LOS ANGELES -- A $500 million lawsuit against Kimberly-Clark Corp. alleges the company falsely claimed its surgical gowns protected against Ebola and other infectious diseases.
The suit, filed Wednesday in federal court, alleges that the multinational company knew for at least a year that its Microcool Breathable High Performance Surgical Gown had failed industry tests of impermeability to blood and microbes, but it continued to claim the product provided the highest level of protection against diseases including Ebola.
Many of the gowns tested had "catastrophic" failures, according to the lawsuit, which called Kimberly-Clark's actions "utterly reprehensible."
"We are aware of individuals that have contracted various diseases while wearing the gown, but we are not at liberty to disclose what those are at the present time," said Michael Avenatti, the lead attorney in the case.
Avenatti said the Texas hospital where two nurses contracted Ebola once stocked the gowns but he didn't know whether those workers or an infected nursing assistant in Spain had worn them.
"We are still investigating," he said.
A message seeking comment was sent to a spokeswoman at Texas Health Presbyterian Hospital late Thursday.
Kimberly-Clark said in a statement that it does not comment regarding ongoing litigation but the company stands behind the safety and efficacy of its products.
The lawsuit, which seeks class-action status, alleges fraud, false advertising, negligent misrepresentation and unfair business practices. It was filed by Hrayr Shahinian, a Los Angeles surgeon specializing in skull base and brain tumor operations who said he had used the gowns and thus was potentially exposed to harm.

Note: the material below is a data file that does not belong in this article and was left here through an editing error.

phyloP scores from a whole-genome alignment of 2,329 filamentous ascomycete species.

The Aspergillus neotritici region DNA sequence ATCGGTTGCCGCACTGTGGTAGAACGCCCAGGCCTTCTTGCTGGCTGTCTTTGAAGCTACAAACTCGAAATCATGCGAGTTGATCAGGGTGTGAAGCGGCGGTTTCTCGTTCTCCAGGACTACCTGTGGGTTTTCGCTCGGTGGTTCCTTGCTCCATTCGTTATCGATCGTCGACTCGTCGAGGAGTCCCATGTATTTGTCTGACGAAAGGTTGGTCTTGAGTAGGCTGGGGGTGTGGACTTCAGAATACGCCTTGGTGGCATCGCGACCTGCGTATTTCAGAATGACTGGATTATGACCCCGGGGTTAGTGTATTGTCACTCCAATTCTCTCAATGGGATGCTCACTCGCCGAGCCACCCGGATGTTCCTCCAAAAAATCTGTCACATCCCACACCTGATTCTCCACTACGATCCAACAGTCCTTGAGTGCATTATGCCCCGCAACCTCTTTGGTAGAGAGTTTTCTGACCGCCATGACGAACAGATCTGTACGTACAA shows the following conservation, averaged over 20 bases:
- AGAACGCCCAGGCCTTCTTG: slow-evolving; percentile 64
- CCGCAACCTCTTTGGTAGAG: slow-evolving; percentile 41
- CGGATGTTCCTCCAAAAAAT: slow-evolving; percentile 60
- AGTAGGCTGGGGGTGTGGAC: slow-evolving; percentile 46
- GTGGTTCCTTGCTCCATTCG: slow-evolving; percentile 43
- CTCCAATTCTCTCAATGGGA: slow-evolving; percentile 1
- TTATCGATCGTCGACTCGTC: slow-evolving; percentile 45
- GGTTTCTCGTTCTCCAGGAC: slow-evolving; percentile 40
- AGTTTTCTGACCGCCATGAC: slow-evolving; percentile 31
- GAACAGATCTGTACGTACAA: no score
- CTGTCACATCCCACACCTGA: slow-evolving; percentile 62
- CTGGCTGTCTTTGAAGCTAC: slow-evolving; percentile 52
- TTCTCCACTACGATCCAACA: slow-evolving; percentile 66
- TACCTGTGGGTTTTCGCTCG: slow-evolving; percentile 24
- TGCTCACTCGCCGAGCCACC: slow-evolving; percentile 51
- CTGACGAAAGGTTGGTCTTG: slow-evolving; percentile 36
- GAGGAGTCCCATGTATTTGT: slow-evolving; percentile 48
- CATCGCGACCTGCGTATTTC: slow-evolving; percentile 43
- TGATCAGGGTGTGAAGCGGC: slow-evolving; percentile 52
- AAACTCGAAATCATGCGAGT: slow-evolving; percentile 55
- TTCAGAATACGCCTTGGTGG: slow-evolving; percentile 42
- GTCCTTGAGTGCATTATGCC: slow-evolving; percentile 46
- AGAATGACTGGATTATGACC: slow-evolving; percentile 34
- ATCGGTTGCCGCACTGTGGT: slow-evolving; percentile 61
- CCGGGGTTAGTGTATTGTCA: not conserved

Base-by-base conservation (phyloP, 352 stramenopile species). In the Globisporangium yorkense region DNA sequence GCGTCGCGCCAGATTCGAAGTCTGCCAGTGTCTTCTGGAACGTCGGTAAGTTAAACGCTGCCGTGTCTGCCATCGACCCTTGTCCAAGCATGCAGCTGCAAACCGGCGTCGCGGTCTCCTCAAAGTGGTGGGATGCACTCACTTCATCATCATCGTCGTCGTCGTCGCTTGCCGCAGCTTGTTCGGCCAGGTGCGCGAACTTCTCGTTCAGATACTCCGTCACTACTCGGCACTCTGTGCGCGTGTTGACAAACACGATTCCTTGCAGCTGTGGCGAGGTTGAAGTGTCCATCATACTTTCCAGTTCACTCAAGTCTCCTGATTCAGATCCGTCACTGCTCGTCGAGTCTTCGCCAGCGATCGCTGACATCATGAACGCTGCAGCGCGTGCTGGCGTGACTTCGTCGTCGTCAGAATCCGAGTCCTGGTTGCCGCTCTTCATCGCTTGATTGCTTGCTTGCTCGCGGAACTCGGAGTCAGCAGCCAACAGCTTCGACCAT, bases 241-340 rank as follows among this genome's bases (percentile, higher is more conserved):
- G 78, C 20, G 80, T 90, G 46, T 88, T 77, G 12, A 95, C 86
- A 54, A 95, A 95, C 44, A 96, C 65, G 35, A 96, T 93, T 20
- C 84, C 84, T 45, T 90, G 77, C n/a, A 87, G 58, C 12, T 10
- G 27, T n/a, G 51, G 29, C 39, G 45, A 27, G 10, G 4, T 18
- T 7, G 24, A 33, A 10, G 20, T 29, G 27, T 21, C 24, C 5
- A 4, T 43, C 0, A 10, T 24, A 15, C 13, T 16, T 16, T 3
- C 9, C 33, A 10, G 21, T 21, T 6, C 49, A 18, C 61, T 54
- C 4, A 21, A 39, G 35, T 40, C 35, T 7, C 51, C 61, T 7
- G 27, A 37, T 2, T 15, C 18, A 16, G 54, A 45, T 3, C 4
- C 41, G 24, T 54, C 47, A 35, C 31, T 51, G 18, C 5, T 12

Dallas-based Kimberly-Clark, which also makes consumer products such as Kleenex and Huggies, has more than half the worldwide market for surgical gowns that meet the highest level of resistance to transfers of bodily fluids, according to the lawsuit.
"We estimated that tens of millions of the gowns have been sold worldwide," Avenatti said.
However, "up until now, individuals have had no reason to suspect that these gowns were defective," he said.
Companies that manufacture protective suits and gowns have increased production in the wake of the Ebola outbreak that has killed thousands of people in Africa and Asia and one person in the United States.
DuPont Co. has said it is tripling production of protective suits.
The U.S. Centers for Disease Control and Prevention recommends equipment for medical workers treating Ebola patients include either a coverall or "fluid resistant or impermeable gown that extends to at least mid-calf."
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